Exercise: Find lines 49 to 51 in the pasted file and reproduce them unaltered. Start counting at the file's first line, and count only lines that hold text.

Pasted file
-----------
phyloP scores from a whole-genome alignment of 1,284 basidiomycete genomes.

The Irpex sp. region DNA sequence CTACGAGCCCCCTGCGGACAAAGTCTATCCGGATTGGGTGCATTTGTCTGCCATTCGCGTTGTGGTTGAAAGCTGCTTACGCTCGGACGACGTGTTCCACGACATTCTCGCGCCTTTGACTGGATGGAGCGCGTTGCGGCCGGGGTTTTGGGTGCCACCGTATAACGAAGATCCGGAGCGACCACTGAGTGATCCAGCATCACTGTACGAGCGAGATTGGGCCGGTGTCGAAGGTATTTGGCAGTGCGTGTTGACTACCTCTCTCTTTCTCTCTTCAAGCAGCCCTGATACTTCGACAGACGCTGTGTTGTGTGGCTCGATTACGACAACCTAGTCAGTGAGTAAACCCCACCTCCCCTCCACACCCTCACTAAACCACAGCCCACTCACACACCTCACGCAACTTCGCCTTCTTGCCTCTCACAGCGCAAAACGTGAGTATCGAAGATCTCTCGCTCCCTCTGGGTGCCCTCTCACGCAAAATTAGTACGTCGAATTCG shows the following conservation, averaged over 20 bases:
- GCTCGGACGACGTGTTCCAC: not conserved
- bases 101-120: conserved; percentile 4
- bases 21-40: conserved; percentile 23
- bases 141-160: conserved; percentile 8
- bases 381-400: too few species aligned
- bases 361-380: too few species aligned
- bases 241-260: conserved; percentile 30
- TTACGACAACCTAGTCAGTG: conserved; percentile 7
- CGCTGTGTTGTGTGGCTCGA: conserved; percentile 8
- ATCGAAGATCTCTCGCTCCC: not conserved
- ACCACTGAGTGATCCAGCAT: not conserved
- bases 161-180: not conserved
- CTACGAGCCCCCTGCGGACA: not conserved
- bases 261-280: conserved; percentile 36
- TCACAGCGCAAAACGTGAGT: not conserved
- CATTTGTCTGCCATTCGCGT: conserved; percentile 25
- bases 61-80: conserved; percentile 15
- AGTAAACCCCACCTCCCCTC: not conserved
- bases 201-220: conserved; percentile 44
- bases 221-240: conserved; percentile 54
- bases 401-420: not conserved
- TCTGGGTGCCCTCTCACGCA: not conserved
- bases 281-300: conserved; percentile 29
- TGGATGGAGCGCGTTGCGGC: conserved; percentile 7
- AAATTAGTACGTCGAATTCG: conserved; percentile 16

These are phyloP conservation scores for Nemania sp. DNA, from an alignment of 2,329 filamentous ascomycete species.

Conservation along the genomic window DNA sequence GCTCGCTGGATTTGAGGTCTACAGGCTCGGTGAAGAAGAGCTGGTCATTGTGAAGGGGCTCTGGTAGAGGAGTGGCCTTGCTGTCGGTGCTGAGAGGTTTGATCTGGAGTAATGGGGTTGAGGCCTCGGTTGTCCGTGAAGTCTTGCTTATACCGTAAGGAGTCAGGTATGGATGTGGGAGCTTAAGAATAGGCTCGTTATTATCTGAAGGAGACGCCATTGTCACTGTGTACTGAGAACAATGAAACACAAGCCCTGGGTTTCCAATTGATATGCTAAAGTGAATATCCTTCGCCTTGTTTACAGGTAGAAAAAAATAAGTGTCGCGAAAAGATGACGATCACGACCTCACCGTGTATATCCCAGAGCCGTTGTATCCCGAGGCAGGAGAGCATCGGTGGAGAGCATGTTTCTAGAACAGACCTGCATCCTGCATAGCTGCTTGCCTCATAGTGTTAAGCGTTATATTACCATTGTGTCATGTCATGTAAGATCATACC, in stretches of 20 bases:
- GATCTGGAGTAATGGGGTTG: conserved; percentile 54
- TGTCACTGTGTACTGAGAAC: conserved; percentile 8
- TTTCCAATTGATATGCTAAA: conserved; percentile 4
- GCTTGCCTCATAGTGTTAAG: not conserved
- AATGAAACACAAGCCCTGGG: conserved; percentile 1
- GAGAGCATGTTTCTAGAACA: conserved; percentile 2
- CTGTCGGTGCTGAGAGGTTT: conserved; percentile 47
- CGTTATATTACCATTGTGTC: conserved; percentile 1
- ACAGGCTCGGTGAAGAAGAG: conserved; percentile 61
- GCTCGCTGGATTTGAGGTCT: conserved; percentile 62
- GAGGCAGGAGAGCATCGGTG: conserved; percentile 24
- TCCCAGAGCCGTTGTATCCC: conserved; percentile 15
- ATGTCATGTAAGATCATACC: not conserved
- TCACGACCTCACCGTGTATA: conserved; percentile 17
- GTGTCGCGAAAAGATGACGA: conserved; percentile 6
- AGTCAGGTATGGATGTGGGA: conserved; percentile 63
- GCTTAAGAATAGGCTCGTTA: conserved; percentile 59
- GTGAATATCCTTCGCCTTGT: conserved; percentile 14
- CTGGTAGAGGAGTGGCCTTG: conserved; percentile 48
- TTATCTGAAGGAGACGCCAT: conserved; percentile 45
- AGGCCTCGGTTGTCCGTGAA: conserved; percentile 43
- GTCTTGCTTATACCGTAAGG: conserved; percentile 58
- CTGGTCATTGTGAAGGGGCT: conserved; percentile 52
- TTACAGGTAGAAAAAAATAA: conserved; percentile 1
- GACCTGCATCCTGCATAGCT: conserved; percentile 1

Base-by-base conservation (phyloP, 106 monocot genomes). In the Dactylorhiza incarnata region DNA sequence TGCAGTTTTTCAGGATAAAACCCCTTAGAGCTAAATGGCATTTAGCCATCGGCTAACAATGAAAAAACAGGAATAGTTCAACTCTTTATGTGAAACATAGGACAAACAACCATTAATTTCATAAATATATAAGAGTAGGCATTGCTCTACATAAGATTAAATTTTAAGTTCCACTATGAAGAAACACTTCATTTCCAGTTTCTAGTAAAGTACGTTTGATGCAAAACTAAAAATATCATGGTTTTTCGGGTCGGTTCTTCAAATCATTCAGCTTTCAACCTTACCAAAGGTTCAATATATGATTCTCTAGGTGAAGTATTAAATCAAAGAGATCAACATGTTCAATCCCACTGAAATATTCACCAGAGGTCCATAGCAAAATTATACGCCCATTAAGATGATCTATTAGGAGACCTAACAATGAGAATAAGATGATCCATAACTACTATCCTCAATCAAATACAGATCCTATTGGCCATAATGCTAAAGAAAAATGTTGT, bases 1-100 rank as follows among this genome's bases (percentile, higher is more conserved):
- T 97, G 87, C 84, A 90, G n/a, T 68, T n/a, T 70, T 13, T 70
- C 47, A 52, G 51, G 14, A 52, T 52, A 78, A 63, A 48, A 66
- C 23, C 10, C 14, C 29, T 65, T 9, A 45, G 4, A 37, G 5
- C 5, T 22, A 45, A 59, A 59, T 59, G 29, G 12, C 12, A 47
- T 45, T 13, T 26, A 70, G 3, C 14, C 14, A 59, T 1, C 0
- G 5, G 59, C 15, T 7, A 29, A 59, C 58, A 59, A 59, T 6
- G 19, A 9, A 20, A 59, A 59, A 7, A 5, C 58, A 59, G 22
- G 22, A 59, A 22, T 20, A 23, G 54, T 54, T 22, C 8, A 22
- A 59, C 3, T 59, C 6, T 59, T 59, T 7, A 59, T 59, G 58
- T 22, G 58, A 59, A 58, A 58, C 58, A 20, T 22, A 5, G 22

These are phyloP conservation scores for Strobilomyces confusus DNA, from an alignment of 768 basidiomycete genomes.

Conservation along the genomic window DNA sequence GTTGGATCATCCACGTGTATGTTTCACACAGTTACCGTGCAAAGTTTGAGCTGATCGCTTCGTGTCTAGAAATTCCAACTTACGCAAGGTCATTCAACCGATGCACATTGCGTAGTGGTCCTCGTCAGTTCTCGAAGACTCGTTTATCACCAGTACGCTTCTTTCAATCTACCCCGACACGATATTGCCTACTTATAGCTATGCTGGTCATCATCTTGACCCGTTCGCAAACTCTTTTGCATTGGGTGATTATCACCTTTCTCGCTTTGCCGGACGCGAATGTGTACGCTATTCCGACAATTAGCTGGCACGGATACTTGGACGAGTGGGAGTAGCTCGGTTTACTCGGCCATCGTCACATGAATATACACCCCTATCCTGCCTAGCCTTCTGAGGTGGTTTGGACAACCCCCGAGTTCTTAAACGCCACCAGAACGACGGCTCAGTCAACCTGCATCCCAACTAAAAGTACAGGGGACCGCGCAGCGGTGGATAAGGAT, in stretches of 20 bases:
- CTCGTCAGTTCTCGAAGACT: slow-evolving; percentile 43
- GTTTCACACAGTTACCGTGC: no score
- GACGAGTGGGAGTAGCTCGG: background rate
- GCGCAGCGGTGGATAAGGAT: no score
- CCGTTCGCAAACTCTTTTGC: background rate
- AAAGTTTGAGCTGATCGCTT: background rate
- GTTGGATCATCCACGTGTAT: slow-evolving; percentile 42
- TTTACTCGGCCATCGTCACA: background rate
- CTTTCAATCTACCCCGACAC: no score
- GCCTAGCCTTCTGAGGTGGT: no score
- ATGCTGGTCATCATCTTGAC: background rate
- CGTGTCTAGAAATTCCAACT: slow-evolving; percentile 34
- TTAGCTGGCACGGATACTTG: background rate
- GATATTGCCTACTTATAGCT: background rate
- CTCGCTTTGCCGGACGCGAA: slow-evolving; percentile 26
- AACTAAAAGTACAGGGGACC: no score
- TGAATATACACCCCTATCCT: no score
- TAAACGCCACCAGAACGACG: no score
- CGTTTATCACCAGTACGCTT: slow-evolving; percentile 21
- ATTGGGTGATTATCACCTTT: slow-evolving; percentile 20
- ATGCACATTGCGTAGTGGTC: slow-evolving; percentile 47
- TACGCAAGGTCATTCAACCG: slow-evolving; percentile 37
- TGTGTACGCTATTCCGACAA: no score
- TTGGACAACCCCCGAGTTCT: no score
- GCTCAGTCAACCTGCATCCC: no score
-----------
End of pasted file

- TTATCTGAAGGAGACGCCAT: conserved; percentile 45
- AGGCCTCGGTTGTCCGTGAA: conserved; percentile 43
- GTCTTGCTTATACCGTAAGG: conserved; percentile 58